Authentic elephant poo, all over my shoe
When I was on a safari in Zambia not so long ago, I had the pleasure of getting my feet covered in elephant poo. I know, not many peoples idea of holiday paradise but, for me, it definitely goes on the list of one of the few things I'll never get the chance to experience again.
What made this safari extra special is that it was done on foot, where you're taken around in a small group with a trained guide or two, who will lead you through the meticulous but thoroughly enjoyable process of "tracking" all the animals that have crossed your path. More importantly, you can work out which direction they're headed.
What makes this extra exciting, is that you never know what's around the next corner. Obviously you're at slightly more risk too, not being enclosed in the safety of a rickety Land Rover, but that just added to the thrill for me. The plus side, of course, is that the absence of a cumbersome, clanky automobile ups the chances of catching a glimpse of some rarer animals.
Incidentally, this was when I suffered my mishap. Pressing through the undergrowth with my girlfriend, our guides and a collection of very polite Swedes and Germans, we came to a large clearing somewhere along the Zambezi River. Suddenly, one of our guides froze and slowly reached for his rifle, as the other - crouching about 50 metres away under a small curly tree - put his fingers to his lips in a "be very, very quiet" kind of way.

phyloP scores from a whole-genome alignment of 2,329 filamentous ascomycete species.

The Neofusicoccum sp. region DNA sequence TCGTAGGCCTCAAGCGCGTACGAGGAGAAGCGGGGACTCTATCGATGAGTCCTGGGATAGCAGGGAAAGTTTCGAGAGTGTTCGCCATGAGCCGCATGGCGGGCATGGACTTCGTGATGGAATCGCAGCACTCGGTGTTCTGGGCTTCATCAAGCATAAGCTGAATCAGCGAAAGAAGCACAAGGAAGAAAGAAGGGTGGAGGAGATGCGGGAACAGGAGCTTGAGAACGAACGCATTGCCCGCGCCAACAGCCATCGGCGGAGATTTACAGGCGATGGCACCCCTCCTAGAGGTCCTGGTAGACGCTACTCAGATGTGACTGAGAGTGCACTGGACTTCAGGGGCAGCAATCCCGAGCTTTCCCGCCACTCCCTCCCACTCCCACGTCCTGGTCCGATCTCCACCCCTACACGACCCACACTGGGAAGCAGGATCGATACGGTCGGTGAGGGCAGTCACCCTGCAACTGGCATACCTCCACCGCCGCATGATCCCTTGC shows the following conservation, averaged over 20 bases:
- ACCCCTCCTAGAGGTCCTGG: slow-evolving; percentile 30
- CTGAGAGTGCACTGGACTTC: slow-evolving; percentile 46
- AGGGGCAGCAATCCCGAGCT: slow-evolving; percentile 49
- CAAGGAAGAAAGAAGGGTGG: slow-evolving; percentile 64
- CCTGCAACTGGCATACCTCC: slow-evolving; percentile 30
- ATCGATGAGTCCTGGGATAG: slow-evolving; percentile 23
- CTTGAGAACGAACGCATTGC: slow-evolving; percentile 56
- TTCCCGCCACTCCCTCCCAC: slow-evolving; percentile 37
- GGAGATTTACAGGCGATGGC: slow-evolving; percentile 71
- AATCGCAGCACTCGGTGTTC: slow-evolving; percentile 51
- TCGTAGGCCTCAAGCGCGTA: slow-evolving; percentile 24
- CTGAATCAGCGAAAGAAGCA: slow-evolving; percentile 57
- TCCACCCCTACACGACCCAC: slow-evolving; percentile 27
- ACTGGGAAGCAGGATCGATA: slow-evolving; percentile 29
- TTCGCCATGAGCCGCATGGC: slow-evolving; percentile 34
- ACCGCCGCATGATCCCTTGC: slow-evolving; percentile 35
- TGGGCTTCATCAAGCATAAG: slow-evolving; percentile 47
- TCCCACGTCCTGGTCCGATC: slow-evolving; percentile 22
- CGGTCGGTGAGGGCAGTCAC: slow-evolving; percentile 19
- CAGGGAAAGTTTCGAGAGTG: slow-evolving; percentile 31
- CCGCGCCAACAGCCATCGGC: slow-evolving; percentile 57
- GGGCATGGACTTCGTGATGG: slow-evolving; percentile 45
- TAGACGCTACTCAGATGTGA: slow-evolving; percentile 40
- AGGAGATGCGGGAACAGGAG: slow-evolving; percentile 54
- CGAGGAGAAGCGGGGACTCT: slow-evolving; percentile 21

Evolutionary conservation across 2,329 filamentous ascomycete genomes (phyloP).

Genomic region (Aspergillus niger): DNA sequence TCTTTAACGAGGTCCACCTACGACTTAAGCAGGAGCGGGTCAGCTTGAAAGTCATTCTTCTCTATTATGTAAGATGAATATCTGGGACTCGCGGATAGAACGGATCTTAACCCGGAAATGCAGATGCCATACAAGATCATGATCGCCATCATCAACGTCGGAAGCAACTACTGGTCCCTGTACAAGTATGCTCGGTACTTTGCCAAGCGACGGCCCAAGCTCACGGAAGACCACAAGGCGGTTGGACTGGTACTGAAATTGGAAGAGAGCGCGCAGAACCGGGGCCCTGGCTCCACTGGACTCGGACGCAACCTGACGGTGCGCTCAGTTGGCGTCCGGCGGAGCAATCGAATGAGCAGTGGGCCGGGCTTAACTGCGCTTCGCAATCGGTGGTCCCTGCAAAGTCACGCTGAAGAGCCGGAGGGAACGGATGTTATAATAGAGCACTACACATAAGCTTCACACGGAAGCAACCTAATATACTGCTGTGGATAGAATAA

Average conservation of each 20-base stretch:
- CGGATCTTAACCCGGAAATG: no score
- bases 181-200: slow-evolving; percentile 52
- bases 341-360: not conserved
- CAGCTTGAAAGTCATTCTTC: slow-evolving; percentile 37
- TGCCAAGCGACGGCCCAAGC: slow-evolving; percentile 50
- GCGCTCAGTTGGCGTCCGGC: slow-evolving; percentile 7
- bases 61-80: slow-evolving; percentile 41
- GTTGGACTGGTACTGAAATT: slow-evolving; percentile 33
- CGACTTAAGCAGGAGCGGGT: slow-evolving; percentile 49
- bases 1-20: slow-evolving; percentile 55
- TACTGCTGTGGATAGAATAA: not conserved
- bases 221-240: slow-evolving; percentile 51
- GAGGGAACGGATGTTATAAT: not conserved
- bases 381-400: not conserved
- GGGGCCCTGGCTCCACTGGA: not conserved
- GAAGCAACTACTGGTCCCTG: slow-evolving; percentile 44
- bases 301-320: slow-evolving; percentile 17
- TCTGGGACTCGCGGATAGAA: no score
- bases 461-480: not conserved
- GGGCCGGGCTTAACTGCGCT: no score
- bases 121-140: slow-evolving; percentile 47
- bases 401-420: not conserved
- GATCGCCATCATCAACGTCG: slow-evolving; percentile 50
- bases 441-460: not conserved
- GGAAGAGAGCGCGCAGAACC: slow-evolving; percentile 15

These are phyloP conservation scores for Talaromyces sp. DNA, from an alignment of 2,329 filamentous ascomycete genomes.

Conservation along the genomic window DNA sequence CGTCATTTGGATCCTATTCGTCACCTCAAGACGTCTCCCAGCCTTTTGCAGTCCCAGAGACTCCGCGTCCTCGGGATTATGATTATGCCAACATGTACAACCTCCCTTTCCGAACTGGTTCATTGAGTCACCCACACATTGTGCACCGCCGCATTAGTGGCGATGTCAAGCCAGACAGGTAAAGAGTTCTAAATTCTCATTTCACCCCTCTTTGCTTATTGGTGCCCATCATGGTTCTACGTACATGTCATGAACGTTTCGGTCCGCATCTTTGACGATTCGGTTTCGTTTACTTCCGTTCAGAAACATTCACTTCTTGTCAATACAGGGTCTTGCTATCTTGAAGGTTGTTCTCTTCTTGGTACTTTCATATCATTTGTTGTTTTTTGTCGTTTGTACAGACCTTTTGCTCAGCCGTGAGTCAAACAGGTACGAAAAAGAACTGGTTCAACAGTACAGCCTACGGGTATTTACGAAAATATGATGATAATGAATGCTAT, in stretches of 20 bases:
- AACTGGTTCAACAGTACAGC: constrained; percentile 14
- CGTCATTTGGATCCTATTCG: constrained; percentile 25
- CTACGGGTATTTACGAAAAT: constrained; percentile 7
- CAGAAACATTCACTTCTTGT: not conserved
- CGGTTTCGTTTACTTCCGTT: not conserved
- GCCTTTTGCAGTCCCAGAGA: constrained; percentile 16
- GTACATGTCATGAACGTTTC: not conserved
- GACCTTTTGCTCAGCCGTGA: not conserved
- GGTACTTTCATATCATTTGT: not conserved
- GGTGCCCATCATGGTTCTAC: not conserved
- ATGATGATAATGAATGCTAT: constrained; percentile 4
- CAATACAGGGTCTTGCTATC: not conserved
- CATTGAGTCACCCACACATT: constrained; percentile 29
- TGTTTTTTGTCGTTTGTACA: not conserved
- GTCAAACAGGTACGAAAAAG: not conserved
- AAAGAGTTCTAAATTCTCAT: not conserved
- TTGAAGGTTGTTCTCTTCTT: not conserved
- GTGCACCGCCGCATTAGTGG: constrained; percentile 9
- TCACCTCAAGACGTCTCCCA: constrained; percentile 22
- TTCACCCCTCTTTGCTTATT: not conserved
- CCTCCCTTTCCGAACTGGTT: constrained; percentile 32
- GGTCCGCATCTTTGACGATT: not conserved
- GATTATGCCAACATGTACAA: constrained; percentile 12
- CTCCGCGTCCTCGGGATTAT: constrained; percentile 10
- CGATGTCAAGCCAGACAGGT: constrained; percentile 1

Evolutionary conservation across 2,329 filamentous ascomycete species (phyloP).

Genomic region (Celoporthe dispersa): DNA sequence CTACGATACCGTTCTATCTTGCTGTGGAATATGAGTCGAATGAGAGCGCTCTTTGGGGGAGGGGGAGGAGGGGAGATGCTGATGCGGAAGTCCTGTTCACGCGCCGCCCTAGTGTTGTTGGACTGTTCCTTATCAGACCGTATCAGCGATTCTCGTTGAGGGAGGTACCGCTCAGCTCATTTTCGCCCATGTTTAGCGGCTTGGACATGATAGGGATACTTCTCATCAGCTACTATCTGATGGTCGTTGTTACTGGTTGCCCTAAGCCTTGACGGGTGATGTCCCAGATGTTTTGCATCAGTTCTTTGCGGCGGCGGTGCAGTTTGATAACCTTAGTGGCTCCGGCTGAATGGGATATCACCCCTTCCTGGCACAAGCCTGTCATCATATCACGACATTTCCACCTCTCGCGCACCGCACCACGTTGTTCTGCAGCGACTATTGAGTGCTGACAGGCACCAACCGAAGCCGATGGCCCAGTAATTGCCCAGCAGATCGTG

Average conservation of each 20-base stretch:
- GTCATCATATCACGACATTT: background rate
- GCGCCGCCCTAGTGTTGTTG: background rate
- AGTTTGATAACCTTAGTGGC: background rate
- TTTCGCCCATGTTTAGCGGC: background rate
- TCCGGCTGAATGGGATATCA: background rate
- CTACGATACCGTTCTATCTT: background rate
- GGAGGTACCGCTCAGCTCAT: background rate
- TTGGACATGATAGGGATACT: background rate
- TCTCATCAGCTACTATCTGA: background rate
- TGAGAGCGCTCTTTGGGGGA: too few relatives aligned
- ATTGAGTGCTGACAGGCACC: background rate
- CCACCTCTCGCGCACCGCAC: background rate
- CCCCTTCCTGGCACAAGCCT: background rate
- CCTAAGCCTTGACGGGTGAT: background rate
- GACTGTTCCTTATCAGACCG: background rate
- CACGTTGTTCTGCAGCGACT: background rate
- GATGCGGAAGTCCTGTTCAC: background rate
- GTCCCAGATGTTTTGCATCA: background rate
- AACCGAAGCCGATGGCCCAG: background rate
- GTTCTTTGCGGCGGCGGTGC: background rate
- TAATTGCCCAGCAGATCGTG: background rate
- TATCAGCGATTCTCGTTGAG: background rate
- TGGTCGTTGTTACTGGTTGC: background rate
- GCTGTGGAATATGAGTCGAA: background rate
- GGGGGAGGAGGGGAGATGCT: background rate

After they'd established it was safe, our guide pointed in the direction of a larger, less decrepit tree with long leafy branches. To our surprise, closer to the trunk of the tree was a Leopard, lounging outstretched with a contented, placid look on its face.
Our guide explained we could move forward to get a closer look and take pictures, because this particular Leopard was a well-known veteran of this particular area, who was generally indifferent to being on at-distance display.
"Great" I thought to myself, as I inched carefully out from behind the small bushes in front of me, my hand shaking with excitement as I reached for my camera.
Well of course, caught up in the moment as I was, I paid little heed to where I was stepping. So low and behold, as I put my foot confidently onto the floor to steady myself while I snapped away, I found myself dangling my holey trainer in what must have been a very proud elephant's gooey dung pile.
Shocked…yes, disgusted…initially yes. But I was at that moment one of the proudest men in Zambia. Satiated in nature. Literally. Much as my girlfriend claims I was trying to make the most of it - which I had no choice but to do - its an experience I'll never forget. If you want to know how serious I am then come to my house, where I've kept said trainer preserved in a food bag ever since I got back. Yeah, ok. Perhaps that's going a little over the top, but I guarantee if you ever have the misfortune, you'll think twice before scrubbing it all off at the hotel too.